Large, Powerful and Unfortunately Unreliable
While Yukon sales are currently flat, thanks to rising fuel costs and plenty of rivals vying for full-size SUV dollars, it was
|There was a day, before soaring fuel prices, that the GMC Yukon was at the top of GM's sales charts. (Photo: General Motors) |
once at the top of GM's charts. With Ford's Expedition the only true threat, the sun was shining on the domestic division and it was time to make hay. Making matters even better for GM, the Yukon shared everything other than its front grille and a modicum of exterior and interior trim items with the Chevy Tahoe, optimizing economies of scale and therefore profits. Both combined low-budget pickup-truck roots to boost the automaker's bottom line substantially.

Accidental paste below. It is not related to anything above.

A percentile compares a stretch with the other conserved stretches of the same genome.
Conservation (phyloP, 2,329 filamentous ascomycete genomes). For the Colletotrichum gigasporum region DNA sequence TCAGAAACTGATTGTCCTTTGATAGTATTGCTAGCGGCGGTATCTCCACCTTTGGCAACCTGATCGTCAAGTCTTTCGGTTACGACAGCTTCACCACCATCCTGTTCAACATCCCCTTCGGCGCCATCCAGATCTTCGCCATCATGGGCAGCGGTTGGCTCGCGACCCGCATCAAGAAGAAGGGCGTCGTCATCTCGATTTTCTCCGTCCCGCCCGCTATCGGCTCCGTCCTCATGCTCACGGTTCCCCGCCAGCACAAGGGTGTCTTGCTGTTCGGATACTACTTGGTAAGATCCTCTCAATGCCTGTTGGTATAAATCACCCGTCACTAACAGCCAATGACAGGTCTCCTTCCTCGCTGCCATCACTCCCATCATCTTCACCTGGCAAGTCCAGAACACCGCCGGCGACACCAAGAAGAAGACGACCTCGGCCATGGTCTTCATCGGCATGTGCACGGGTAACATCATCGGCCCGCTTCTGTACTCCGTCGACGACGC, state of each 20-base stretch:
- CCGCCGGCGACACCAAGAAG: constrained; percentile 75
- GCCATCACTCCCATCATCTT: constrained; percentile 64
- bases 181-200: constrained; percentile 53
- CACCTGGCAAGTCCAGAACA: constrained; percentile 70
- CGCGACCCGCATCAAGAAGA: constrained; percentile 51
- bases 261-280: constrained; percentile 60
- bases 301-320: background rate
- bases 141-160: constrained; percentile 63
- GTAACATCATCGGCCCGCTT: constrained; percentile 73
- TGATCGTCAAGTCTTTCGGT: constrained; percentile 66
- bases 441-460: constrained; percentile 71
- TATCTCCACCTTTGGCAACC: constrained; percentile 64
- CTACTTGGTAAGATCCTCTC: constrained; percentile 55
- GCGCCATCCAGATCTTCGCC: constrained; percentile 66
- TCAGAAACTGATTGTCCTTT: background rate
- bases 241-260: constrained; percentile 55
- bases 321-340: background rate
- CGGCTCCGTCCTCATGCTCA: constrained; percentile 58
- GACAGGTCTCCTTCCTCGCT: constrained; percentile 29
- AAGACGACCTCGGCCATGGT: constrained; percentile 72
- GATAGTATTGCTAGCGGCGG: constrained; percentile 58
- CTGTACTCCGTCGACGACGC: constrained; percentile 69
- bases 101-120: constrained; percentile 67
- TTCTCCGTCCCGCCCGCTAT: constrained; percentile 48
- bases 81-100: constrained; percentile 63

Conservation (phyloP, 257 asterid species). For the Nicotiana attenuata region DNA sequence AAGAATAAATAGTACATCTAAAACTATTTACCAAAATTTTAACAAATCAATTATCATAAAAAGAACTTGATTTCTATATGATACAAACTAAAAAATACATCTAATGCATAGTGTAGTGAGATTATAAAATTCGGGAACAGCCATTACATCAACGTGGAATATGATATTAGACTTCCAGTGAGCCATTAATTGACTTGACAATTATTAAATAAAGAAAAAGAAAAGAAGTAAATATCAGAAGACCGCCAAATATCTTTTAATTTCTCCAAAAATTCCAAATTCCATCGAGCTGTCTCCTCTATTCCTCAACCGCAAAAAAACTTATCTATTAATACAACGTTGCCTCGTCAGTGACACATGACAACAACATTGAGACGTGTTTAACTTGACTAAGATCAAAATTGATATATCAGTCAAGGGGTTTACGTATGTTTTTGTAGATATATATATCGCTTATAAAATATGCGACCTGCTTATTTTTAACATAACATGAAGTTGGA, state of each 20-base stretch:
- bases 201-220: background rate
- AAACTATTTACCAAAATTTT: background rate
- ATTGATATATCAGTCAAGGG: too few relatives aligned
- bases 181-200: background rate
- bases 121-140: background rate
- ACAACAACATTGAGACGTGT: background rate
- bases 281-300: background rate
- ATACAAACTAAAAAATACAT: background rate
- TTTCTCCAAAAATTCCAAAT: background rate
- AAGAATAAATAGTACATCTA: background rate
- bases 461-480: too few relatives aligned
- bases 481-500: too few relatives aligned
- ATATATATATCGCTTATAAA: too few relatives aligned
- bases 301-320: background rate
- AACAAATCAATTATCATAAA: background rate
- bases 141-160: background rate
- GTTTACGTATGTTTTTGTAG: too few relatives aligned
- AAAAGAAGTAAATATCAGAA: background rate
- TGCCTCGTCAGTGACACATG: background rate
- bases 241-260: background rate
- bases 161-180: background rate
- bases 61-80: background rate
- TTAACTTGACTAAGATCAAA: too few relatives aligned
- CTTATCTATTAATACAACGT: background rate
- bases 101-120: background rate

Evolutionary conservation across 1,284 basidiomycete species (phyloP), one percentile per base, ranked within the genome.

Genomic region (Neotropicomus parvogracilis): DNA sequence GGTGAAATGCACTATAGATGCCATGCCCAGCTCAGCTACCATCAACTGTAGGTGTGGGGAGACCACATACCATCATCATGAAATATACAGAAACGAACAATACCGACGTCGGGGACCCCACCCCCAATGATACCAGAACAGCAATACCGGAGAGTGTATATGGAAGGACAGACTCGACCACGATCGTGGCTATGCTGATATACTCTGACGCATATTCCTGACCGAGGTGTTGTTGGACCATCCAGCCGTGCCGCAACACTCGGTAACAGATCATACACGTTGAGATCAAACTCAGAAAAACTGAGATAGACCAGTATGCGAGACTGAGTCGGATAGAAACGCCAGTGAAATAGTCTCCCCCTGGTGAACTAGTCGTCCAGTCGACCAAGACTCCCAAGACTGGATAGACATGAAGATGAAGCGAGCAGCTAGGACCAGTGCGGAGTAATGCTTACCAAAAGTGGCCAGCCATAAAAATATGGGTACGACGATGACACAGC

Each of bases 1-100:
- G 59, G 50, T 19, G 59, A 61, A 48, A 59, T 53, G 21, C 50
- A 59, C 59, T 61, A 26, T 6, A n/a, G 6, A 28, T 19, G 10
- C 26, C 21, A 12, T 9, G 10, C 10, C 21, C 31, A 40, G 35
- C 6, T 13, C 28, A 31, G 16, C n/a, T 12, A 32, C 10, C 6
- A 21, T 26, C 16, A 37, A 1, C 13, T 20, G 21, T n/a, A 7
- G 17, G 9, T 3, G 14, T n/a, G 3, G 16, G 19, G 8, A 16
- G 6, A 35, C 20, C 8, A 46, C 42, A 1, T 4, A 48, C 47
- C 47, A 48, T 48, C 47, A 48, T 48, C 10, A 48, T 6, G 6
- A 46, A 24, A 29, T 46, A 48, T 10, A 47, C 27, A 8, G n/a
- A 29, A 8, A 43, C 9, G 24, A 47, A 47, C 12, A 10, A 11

When GMC launched the Yukon in 1992 it what was merely a shortened Suburban, a designation GM's truck brand shared with Chevy. Its more manageable size, yet tall, aggressive
|When GMC launched the Yukon in 1992 it what was merely a shortened Suburban. (Photo: General Motors)|
persona made it popular with men and women alike, and its simple, straightforward good looks keep it selling well in the used market. In reality GMC had brought back its full-size K5 Jimmy (Chevy Blazer), a model that was a forerunner of the sport utility craze back in the '70s and ended production after much revising just a year prior in 1991. Paying tribute to this was a version of the new truck sold by Chevy, dubbed the K-Blazer. While the K-Blazer, Tahoe and Yukon didn't sport the Jimmy's removable fiberglass roof, they did offer the same truck-like stance and rugged off-road capability. They were also much more refined inside, the Yukon especially, while offering an extremely comfortable ride on- and off-pavement.